I don't know Dadler (none / 0) (#22)
    by Militarytracy on Wed Jan 01, 2014 at 11:28:22 PM EST
    The President is getting hell from internet CEOs and even some folks associated with the NSA.  They say pardon him, get it over with, make the deal and end the leaking.  The petition for the White House to pardon him passed the 50,000 signature point twice over now.

    End the leaking (none / 0) (#23)
    by Dadler on Thu Jan 02, 2014 at 07:20:23 AM EST
    That's the problem. The leaking is the only way the American people learned the massive extent to which they are considered the enemy, too. The "we know the dangers, you civvies simply don't have a clue and don't need to" mindset still rules, and it's displaying its ineptitude like a little kid showing off a new pair of Superman undies.

    I am getting really sick of (none / 0) (#24)
    by Militarytracy on Thu Jan 02, 2014 at 12:58:34 PM EST
    Your characterizations of everything I comment.  I am a civvie.  And it is other civvies saying pardon him.  But what the hell ever Dadler. What the hell ever

    Looks like Dadler is channeling (none / 0) (#26)
    by oculus on Fri Jan 03, 2014 at 12:06:03 AM EST
    DiFi here.

    Even if the U.S. Government and Mr. Snowden (none / 0) (#25)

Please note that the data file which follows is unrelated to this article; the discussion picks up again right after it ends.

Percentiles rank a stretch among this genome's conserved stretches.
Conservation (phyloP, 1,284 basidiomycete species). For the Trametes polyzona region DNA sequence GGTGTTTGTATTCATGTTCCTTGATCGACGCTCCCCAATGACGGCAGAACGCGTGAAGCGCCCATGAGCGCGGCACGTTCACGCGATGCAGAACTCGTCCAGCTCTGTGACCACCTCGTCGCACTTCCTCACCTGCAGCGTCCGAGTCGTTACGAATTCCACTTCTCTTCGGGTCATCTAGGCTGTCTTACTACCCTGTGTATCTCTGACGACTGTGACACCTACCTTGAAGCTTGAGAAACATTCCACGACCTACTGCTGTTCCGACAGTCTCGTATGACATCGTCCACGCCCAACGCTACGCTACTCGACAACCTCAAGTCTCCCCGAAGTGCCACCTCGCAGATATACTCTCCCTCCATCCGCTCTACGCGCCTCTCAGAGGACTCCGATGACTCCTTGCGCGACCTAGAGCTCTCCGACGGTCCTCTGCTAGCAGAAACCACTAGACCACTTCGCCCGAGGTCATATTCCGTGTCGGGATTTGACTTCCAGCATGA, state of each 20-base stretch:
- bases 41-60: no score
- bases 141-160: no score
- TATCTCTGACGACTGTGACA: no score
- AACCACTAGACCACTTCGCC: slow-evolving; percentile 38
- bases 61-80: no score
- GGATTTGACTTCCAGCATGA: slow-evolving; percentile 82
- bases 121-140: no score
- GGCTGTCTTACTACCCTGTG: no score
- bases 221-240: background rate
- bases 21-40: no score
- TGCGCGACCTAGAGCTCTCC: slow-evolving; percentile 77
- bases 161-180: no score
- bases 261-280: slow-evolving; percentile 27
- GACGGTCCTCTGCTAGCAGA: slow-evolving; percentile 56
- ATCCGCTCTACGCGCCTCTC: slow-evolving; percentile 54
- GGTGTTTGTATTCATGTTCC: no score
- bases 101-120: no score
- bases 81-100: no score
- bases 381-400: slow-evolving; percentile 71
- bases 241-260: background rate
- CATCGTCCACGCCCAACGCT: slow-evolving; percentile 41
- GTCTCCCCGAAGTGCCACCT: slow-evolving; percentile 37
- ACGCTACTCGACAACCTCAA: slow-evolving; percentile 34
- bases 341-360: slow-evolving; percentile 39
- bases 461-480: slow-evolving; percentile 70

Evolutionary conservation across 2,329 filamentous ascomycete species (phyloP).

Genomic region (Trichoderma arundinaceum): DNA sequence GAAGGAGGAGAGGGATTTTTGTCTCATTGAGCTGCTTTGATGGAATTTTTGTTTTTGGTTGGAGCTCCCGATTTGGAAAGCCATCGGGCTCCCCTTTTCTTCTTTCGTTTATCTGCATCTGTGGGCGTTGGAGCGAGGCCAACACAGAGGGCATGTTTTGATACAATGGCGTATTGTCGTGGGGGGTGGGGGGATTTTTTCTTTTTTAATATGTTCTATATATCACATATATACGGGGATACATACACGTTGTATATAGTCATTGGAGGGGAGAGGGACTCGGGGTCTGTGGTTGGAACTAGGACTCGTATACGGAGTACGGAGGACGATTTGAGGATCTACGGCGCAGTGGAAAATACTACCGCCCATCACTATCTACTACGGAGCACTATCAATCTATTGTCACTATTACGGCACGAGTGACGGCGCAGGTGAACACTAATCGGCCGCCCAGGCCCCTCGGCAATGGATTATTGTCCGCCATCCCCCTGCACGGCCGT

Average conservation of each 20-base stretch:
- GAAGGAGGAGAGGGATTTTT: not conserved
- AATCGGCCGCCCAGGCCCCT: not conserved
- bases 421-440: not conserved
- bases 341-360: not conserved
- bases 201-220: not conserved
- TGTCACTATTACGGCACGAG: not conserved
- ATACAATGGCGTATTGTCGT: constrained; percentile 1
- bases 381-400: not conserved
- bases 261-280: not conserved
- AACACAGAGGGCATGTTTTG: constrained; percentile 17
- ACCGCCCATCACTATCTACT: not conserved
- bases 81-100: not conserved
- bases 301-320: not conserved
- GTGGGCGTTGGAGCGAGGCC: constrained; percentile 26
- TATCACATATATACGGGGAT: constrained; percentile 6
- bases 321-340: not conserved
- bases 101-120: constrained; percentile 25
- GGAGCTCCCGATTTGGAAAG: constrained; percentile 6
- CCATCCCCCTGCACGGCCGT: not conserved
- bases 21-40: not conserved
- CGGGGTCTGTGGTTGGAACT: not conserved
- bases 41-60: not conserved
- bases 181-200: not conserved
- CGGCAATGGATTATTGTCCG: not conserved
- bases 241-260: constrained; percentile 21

by oculus on Fri Jan 03, 2014 at 12:04:52 AM EST
    enter into a settlement, there's no guarantee Snowden will "End the leaking."

    Who knows what Greenwald and Poitras (5.00 / 1) (#27)
    by Militarytracy on Sat Jan 04, 2014 at 12:21:48 AM EST
    Have from him to still reveal and who knows if everything leaking at this point is all from Snowden?  Others who have had sore consciences may be leaking as well now.

    I suppose Snowden will experience more discomfort before things give, but they crapped on the Constitution huge and continue to do so.  I just don't foresee a world committed to hating the guy and without that...every White House administration will lose attempting to make him pay.

    They only look worse and worse though not pardoning the guy in the longrun and trying to make his life hell.  They are dragging their own selves through mud as more and more is revealed :).


    I have more sympathy (none / 0) (#28)
    by Politalkix on Sat Jan 04, 2014 at 08:13:52 AM EST
    for Manning than Snowden. If the WH decided to pardon anyone among these two at the end, the preference should go to Manning.

    As long as they are (none / 0) (#5)
    by jimakaPPJ on Tue Dec 31, 2013 at 11:15:19 AM EST
    involved only in outside the US activities

    TAO's "work is centered on computer network exploitation in support of foreign intelligence collection."

    I see no problem.